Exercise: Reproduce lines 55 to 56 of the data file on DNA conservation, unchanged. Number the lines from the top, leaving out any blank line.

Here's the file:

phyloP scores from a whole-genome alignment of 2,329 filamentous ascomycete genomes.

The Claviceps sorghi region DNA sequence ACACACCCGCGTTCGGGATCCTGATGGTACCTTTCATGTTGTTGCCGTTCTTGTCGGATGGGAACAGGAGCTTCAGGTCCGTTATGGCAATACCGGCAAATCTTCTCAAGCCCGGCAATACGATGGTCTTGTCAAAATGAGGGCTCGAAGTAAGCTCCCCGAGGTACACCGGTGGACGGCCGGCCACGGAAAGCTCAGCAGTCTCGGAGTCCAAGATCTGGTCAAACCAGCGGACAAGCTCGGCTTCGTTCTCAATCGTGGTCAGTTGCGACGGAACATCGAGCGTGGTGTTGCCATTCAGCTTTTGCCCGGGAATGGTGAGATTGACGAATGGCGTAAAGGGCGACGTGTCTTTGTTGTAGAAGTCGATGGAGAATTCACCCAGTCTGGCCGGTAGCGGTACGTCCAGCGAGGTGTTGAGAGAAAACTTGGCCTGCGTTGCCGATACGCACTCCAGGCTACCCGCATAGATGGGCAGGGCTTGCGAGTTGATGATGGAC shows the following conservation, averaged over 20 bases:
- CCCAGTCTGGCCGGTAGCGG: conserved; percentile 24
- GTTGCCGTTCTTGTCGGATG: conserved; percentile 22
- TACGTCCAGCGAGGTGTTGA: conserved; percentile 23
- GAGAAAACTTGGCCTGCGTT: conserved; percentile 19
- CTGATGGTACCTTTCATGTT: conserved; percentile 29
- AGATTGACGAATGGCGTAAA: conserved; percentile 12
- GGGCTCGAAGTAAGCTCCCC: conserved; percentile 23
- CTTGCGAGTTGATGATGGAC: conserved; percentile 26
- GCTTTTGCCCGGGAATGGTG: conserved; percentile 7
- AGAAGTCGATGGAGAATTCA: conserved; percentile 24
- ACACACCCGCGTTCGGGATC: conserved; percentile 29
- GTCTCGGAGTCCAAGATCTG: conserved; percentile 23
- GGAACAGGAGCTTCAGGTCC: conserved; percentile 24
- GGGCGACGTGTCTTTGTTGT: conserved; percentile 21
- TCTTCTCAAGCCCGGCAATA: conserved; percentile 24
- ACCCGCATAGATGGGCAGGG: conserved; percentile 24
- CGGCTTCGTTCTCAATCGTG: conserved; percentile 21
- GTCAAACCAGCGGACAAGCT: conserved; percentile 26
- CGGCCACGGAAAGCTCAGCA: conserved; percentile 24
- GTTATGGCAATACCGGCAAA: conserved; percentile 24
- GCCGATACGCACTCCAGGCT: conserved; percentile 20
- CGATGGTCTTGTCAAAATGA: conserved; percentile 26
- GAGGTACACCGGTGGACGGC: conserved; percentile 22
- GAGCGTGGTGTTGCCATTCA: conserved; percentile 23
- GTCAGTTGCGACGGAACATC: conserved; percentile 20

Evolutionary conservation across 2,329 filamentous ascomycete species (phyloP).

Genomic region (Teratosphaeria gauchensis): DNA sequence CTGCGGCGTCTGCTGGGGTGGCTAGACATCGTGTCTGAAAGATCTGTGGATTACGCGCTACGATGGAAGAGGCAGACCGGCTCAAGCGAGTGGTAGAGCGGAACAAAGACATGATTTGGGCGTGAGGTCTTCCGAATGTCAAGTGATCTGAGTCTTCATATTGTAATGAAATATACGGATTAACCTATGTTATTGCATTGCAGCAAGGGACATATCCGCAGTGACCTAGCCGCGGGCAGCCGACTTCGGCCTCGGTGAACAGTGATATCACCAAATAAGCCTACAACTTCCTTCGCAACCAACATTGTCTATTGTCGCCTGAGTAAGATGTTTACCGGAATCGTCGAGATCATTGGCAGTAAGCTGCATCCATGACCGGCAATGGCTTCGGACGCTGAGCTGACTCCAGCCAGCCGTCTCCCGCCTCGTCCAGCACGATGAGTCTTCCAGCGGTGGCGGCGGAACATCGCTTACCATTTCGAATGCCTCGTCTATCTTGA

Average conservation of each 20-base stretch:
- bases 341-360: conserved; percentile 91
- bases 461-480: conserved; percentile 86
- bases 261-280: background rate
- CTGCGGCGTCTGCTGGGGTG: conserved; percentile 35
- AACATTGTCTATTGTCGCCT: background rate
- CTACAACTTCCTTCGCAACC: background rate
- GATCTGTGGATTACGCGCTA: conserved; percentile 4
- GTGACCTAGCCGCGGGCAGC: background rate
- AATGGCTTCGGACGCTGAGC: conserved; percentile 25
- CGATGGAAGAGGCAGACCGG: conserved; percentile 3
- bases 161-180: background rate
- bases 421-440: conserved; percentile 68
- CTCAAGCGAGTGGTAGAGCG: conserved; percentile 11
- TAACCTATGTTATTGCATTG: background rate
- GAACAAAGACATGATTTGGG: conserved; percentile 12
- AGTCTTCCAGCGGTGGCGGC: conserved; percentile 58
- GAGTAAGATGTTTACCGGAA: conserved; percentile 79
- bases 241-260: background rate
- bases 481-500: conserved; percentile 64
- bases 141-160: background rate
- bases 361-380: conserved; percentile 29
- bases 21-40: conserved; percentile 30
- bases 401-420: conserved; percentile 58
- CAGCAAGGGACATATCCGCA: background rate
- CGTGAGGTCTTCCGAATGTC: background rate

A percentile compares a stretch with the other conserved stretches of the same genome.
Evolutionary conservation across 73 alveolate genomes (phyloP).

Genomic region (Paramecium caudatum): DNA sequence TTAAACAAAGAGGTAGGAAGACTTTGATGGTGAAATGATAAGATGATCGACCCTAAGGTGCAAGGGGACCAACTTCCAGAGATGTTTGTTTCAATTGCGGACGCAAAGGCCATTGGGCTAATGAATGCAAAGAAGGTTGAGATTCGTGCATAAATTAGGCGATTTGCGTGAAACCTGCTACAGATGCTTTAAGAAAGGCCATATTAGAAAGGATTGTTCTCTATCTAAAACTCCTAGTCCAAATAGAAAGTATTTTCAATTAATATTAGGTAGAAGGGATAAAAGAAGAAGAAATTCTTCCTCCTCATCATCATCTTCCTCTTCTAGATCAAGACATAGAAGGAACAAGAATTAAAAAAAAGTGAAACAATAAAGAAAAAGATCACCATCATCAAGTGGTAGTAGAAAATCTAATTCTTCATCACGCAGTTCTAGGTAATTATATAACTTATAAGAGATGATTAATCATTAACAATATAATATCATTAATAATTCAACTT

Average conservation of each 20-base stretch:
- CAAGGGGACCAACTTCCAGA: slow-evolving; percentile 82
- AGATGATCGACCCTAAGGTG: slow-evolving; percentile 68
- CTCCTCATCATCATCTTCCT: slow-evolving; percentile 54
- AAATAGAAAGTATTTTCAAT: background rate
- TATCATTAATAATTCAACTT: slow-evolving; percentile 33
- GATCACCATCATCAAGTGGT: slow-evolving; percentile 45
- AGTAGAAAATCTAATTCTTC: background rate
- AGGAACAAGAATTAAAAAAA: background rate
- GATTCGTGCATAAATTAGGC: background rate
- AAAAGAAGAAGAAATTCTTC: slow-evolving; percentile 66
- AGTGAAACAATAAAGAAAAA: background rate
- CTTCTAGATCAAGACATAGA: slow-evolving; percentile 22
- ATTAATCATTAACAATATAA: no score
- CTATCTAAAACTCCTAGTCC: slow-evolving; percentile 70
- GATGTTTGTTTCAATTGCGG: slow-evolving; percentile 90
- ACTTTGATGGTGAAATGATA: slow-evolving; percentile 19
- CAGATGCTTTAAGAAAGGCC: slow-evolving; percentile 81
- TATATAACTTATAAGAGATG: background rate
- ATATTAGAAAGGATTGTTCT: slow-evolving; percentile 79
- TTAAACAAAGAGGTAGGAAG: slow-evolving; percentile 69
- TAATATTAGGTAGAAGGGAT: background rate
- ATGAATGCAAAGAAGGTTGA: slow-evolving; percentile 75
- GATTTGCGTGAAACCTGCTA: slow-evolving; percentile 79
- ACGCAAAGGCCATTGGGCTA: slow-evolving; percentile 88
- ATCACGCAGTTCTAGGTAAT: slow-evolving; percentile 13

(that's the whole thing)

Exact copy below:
- CGTGAGGTCTTCCGAATGTC: background rate

A percentile compares a stretch with the other conserved stretches of the same genome.